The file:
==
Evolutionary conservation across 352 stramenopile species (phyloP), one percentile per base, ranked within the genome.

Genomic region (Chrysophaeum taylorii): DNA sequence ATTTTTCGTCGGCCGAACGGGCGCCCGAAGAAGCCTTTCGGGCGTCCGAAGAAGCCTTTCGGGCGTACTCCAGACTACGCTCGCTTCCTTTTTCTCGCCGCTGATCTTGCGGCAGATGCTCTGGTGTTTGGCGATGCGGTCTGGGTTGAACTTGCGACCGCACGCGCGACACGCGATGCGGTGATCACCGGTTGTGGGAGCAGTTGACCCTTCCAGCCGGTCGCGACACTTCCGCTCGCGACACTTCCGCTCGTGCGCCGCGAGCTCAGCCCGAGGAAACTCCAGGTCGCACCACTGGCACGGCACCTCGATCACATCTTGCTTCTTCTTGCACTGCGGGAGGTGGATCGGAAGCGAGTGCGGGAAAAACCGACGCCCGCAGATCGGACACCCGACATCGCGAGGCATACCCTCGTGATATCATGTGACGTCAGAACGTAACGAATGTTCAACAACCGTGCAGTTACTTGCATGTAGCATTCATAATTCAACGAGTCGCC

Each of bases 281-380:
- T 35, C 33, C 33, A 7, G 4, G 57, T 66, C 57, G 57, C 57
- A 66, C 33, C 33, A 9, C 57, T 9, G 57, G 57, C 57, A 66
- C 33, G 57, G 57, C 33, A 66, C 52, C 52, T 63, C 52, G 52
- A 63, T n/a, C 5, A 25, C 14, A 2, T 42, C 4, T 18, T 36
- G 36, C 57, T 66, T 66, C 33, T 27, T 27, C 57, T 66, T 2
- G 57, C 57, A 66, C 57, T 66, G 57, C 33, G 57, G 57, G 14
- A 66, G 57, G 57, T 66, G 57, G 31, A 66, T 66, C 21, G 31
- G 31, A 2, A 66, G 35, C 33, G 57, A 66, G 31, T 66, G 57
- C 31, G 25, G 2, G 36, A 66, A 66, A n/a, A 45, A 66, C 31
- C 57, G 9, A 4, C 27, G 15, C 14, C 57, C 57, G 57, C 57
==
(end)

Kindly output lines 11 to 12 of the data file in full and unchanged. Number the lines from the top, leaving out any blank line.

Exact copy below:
- G 31, A 2, A 66, G 35, C 33, G 57, A 66, G 31, T 66, G 57
- C 31, G 25, G 2, G 36, A 66, A 66, A n/a, A 45, A 66, C 31